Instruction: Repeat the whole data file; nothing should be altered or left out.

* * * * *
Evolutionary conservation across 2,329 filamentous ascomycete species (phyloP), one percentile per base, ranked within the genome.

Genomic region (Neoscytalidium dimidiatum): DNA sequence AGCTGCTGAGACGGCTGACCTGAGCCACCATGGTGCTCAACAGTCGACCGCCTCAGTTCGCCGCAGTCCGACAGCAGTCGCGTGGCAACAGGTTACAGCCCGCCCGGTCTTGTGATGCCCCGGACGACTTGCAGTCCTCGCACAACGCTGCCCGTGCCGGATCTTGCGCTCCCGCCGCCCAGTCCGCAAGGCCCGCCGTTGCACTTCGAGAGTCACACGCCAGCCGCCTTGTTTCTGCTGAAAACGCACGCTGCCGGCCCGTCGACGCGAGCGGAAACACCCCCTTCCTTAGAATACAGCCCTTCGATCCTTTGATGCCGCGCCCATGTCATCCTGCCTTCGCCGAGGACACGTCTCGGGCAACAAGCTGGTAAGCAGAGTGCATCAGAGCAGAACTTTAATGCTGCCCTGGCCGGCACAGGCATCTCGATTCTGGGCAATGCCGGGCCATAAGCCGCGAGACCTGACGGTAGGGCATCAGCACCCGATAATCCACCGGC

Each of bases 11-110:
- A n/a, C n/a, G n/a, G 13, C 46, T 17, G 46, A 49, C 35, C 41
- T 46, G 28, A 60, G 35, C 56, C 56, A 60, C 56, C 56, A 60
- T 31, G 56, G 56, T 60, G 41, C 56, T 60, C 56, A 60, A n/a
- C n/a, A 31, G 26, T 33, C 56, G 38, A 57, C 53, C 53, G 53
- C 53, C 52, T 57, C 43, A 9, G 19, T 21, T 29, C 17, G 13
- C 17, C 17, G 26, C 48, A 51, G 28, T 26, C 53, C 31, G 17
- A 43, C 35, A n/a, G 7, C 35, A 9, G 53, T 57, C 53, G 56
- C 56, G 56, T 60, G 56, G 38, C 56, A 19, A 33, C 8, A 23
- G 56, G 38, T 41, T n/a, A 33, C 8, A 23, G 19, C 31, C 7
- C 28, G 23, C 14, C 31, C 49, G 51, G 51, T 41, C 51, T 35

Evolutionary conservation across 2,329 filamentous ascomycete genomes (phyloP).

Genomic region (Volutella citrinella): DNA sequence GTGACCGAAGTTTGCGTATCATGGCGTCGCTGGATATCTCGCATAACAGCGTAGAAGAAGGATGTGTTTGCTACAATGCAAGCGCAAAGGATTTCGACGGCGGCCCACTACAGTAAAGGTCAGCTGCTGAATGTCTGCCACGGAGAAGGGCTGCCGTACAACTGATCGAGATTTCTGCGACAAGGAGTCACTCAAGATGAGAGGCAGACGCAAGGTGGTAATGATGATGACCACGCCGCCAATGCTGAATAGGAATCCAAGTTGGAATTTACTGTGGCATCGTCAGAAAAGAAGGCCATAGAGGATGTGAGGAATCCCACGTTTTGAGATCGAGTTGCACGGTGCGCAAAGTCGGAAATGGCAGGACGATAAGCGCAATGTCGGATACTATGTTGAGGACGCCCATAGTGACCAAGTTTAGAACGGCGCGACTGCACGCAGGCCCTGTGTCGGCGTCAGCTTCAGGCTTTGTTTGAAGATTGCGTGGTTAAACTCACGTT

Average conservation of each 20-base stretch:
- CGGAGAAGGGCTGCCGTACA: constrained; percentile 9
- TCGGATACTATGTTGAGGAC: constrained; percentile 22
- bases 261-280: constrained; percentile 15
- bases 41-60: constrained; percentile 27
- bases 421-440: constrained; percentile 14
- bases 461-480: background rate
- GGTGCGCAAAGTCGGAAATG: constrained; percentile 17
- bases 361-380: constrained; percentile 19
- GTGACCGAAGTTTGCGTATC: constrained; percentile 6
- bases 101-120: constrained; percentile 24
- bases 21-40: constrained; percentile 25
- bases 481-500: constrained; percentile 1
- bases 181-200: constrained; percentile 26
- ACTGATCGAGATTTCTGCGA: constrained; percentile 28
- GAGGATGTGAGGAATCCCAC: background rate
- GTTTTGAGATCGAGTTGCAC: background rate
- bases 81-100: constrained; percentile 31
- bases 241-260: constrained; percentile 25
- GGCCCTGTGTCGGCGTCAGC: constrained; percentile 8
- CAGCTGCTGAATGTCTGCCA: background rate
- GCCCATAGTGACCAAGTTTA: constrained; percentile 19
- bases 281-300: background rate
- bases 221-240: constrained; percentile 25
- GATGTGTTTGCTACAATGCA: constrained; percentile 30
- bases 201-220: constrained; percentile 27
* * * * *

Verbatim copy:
Evolutionary conservation across 2,329 filamentous ascomycete species (phyloP), one percentile per base, ranked within the genome.

Genomic region (Neoscytalidium dimidiatum): DNA sequence AGCTGCTGAGACGGCTGACCTGAGCCACCATGGTGCTCAACAGTCGACCGCCTCAGTTCGCCGCAGTCCGACAGCAGTCGCGTGGCAACAGGTTACAGCCCGCCCGGTCTTGTGATGCCCCGGACGACTTGCAGTCCTCGCACAACGCTGCCCGTGCCGGATCTTGCGCTCCCGCCGCCCAGTCCGCAAGGCCCGCCGTTGCACTTCGAGAGTCACACGCCAGCCGCCTTGTTTCTGCTGAAAACGCACGCTGCCGGCCCGTCGACGCGAGCGGAAACACCCCCTTCCTTAGAATACAGCCCTTCGATCCTTTGATGCCGCGCCCATGTCATCCTGCCTTCGCCGAGGACACGTCTCGGGCAACAAGCTGGTAAGCAGAGTGCATCAGAGCAGAACTTTAATGCTGCCCTGGCCGGCACAGGCATCTCGATTCTGGGCAATGCCGGGCCATAAGCCGCGAGACCTGACGGTAGGGCATCAGCACCCGATAATCCACCGGC

Each of bases 11-110:
- A n/a, C n/a, G n/a, G 13, C 46, T 17, G 46, A 49, C 35, C 41
- T 46, G 28, A 60, G 35, C 56, C 56, A 60, C 56, C 56, A 60
- T 31, G 56, G 56, T 60, G 41, C 56, T 60, C 56, A 60, A n/a
- C n/a, A 31, G 26, T 33, C 56, G 38, A 57, C 53, C 53, G 53
- C 53, C 52, T 57, C 43, A 9, G 19, T 21, T 29, C 17, G 13
- C 17, C 17, G 26, C 48, A 51, G 28, T 26, C 53, C 31, G 17
- A 43, C 35, A n/a, G 7, C 35, A 9, G 53, T 57, C 53, G 56
- C 56, G 56, T 60, G 56, G 38, C 56, A 19, A 33, C 8, A 23
- G 56, G 38, T 41, T n/a, A 33, C 8, A 23, G 19, C 31, C 7
- C 28, G 23, C 14, C 31, C 49, G 51, G 51, T 41, C 51, T 35

Evolutionary conservation across 2,329 filamentous ascomycete genomes (phyloP).

Genomic region (Volutella citrinella): DNA sequence GTGACCGAAGTTTGCGTATCATGGCGTCGCTGGATATCTCGCATAACAGCGTAGAAGAAGGATGTGTTTGCTACAATGCAAGCGCAAAGGATTTCGACGGCGGCCCACTACAGTAAAGGTCAGCTGCTGAATGTCTGCCACGGAGAAGGGCTGCCGTACAACTGATCGAGATTTCTGCGACAAGGAGTCACTCAAGATGAGAGGCAGACGCAAGGTGGTAATGATGATGACCACGCCGCCAATGCTGAATAGGAATCCAAGTTGGAATTTACTGTGGCATCGTCAGAAAAGAAGGCCATAGAGGATGTGAGGAATCCCACGTTTTGAGATCGAGTTGCACGGTGCGCAAAGTCGGAAATGGCAGGACGATAAGCGCAATGTCGGATACTATGTTGAGGACGCCCATAGTGACCAAGTTTAGAACGGCGCGACTGCACGCAGGCCCTGTGTCGGCGTCAGCTTCAGGCTTTGTTTGAAGATTGCGTGGTTAAACTCACGTT

Average conservation of each 20-base stretch:
- CGGAGAAGGGCTGCCGTACA: constrained; percentile 9
- TCGGATACTATGTTGAGGAC: constrained; percentile 22
- bases 261-280: constrained; percentile 15
- bases 41-60: constrained; percentile 27
- bases 421-440: constrained; percentile 14
- bases 461-480: background rate
- GGTGCGCAAAGTCGGAAATG: constrained; percentile 17
- bases 361-380: constrained; percentile 19
- GTGACCGAAGTTTGCGTATC: constrained; percentile 6
- bases 101-120: constrained; percentile 24
- bases 21-40: constrained; percentile 25
- bases 481-500: constrained; percentile 1
- bases 181-200: constrained; percentile 26
- ACTGATCGAGATTTCTGCGA: constrained; percentile 28
- GAGGATGTGAGGAATCCCAC: background rate
- GTTTTGAGATCGAGTTGCAC: background rate
- bases 81-100: constrained; percentile 31
- bases 241-260: constrained; percentile 25
- GGCCCTGTGTCGGCGTCAGC: constrained; percentile 8
- CAGCTGCTGAATGTCTGCCA: background rate
- GCCCATAGTGACCAAGTTTA: constrained; percentile 19
- bases 281-300: background rate
- bases 221-240: constrained; percentile 25
- GATGTGTTTGCTACAATGCA: constrained; percentile 30
- bases 201-220: constrained; percentile 27